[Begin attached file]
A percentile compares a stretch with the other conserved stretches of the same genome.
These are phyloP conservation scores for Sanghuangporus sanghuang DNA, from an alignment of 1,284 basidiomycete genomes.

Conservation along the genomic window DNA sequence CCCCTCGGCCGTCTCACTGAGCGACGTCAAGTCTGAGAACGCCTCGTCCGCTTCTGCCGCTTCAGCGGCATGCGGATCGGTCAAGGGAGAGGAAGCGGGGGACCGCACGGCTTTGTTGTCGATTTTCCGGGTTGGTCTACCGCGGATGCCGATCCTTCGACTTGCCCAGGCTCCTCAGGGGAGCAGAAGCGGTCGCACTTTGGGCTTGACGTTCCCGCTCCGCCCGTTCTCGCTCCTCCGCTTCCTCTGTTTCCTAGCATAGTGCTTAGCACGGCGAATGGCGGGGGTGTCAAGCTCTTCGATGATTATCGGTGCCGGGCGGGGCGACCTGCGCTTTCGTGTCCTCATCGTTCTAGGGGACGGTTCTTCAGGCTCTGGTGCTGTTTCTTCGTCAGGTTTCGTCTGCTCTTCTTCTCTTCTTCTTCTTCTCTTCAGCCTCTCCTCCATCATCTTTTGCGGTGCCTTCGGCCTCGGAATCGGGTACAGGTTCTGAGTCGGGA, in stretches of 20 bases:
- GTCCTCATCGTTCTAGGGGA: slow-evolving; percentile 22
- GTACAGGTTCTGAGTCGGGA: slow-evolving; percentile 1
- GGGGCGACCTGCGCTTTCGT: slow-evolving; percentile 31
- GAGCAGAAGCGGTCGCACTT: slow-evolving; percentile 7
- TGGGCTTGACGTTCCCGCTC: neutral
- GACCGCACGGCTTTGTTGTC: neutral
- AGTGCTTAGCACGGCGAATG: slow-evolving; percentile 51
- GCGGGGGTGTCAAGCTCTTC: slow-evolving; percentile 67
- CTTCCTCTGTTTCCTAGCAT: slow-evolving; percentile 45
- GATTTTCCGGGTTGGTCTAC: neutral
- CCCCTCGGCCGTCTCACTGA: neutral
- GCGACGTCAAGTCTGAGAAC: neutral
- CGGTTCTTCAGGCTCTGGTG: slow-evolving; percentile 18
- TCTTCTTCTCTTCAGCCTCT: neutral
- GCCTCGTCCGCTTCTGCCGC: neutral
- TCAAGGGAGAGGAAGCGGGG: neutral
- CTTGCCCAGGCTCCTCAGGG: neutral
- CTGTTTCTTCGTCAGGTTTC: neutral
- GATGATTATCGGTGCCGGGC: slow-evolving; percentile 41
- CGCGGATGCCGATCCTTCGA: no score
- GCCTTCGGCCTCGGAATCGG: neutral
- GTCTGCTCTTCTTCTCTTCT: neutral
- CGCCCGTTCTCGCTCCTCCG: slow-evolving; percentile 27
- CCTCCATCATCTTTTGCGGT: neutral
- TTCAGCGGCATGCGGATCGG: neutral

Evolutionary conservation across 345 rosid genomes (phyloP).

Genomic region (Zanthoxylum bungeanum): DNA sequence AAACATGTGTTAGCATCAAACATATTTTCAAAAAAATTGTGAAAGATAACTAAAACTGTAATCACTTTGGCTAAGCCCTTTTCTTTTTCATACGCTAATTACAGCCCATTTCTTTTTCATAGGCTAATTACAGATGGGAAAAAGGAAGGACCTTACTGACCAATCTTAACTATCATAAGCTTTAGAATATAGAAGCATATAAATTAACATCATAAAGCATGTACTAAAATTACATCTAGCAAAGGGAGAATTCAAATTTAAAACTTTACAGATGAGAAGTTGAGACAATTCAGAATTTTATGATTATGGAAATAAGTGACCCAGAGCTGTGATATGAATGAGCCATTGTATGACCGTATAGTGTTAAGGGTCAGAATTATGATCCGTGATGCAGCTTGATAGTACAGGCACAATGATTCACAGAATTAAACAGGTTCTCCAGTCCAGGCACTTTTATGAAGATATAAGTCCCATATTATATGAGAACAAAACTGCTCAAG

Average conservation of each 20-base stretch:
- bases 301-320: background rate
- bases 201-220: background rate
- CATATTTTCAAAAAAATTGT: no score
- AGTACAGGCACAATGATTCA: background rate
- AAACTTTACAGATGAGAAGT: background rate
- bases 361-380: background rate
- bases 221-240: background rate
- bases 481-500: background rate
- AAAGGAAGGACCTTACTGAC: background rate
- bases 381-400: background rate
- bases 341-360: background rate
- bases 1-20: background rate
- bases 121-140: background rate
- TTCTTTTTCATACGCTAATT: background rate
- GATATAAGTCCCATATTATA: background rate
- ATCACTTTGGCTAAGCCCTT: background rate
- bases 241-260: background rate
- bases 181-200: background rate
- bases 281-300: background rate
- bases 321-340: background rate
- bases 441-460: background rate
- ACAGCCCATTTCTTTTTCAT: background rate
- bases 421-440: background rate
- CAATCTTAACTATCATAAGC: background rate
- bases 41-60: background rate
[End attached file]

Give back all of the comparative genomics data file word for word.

A percentile compares a stretch with the other conserved stretches of the same genome.
These are phyloP conservation scores for Sanghuangporus sanghuang DNA, from an alignment of 1,284 basidiomycete genomes.

Conservation along the genomic window DNA sequence CCCCTCGGCCGTCTCACTGAGCGACGTCAAGTCTGAGAACGCCTCGTCCGCTTCTGCCGCTTCAGCGGCATGCGGATCGGTCAAGGGAGAGGAAGCGGGGGACCGCACGGCTTTGTTGTCGATTTTCCGGGTTGGTCTACCGCGGATGCCGATCCTTCGACTTGCCCAGGCTCCTCAGGGGAGCAGAAGCGGTCGCACTTTGGGCTTGACGTTCCCGCTCCGCCCGTTCTCGCTCCTCCGCTTCCTCTGTTTCCTAGCATAGTGCTTAGCACGGCGAATGGCGGGGGTGTCAAGCTCTTCGATGATTATCGGTGCCGGGCGGGGCGACCTGCGCTTTCGTGTCCTCATCGTTCTAGGGGACGGTTCTTCAGGCTCTGGTGCTGTTTCTTCGTCAGGTTTCGTCTGCTCTTCTTCTCTTCTTCTTCTTCTCTTCAGCCTCTCCTCCATCATCTTTTGCGGTGCCTTCGGCCTCGGAATCGGGTACAGGTTCTGAGTCGGGA, in stretches of 20 bases:
- GTCCTCATCGTTCTAGGGGA: slow-evolving; percentile 22
- GTACAGGTTCTGAGTCGGGA: slow-evolving; percentile 1
- GGGGCGACCTGCGCTTTCGT: slow-evolving; percentile 31
- GAGCAGAAGCGGTCGCACTT: slow-evolving; percentile 7
- TGGGCTTGACGTTCCCGCTC: neutral
- GACCGCACGGCTTTGTTGTC: neutral
- AGTGCTTAGCACGGCGAATG: slow-evolving; percentile 51
- GCGGGGGTGTCAAGCTCTTC: slow-evolving; percentile 67
- CTTCCTCTGTTTCCTAGCAT: slow-evolving; percentile 45
- GATTTTCCGGGTTGGTCTAC: neutral
- CCCCTCGGCCGTCTCACTGA: neutral
- GCGACGTCAAGTCTGAGAAC: neutral
- CGGTTCTTCAGGCTCTGGTG: slow-evolving; percentile 18
- TCTTCTTCTCTTCAGCCTCT: neutral
- GCCTCGTCCGCTTCTGCCGC: neutral
- TCAAGGGAGAGGAAGCGGGG: neutral
- CTTGCCCAGGCTCCTCAGGG: neutral
- CTGTTTCTTCGTCAGGTTTC: neutral
- GATGATTATCGGTGCCGGGC: slow-evolving; percentile 41
- CGCGGATGCCGATCCTTCGA: no score
- GCCTTCGGCCTCGGAATCGG: neutral
- GTCTGCTCTTCTTCTCTTCT: neutral
- CGCCCGTTCTCGCTCCTCCG: slow-evolving; percentile 27
- CCTCCATCATCTTTTGCGGT: neutral
- TTCAGCGGCATGCGGATCGG: neutral

Evolutionary conservation across 345 rosid genomes (phyloP).

Genomic region (Zanthoxylum bungeanum): DNA sequence AAACATGTGTTAGCATCAAACATATTTTCAAAAAAATTGTGAAAGATAACTAAAACTGTAATCACTTTGGCTAAGCCCTTTTCTTTTTCATACGCTAATTACAGCCCATTTCTTTTTCATAGGCTAATTACAGATGGGAAAAAGGAAGGACCTTACTGACCAATCTTAACTATCATAAGCTTTAGAATATAGAAGCATATAAATTAACATCATAAAGCATGTACTAAAATTACATCTAGCAAAGGGAGAATTCAAATTTAAAACTTTACAGATGAGAAGTTGAGACAATTCAGAATTTTATGATTATGGAAATAAGTGACCCAGAGCTGTGATATGAATGAGCCATTGTATGACCGTATAGTGTTAAGGGTCAGAATTATGATCCGTGATGCAGCTTGATAGTACAGGCACAATGATTCACAGAATTAAACAGGTTCTCCAGTCCAGGCACTTTTATGAAGATATAAGTCCCATATTATATGAGAACAAAACTGCTCAAG

Average conservation of each 20-base stretch:
- bases 301-320: background rate
- bases 201-220: background rate
- CATATTTTCAAAAAAATTGT: no score
- AGTACAGGCACAATGATTCA: background rate
- AAACTTTACAGATGAGAAGT: background rate
- bases 361-380: background rate
- bases 221-240: background rate
- bases 481-500: background rate
- AAAGGAAGGACCTTACTGAC: background rate
- bases 381-400: background rate
- bases 341-360: background rate
- bases 1-20: background rate
- bases 121-140: background rate
- TTCTTTTTCATACGCTAATT: background rate
- GATATAAGTCCCATATTATA: background rate
- ATCACTTTGGCTAAGCCCTT: background rate
- bases 241-260: background rate
- bases 181-200: background rate
- bases 281-300: background rate
- bases 321-340: background rate
- bases 441-460: background rate
- ACAGCCCATTTCTTTTTCAT: background rate
- bases 421-440: background rate
- CAATCTTAACTATCATAAGC: background rate
- bases 41-60: background rate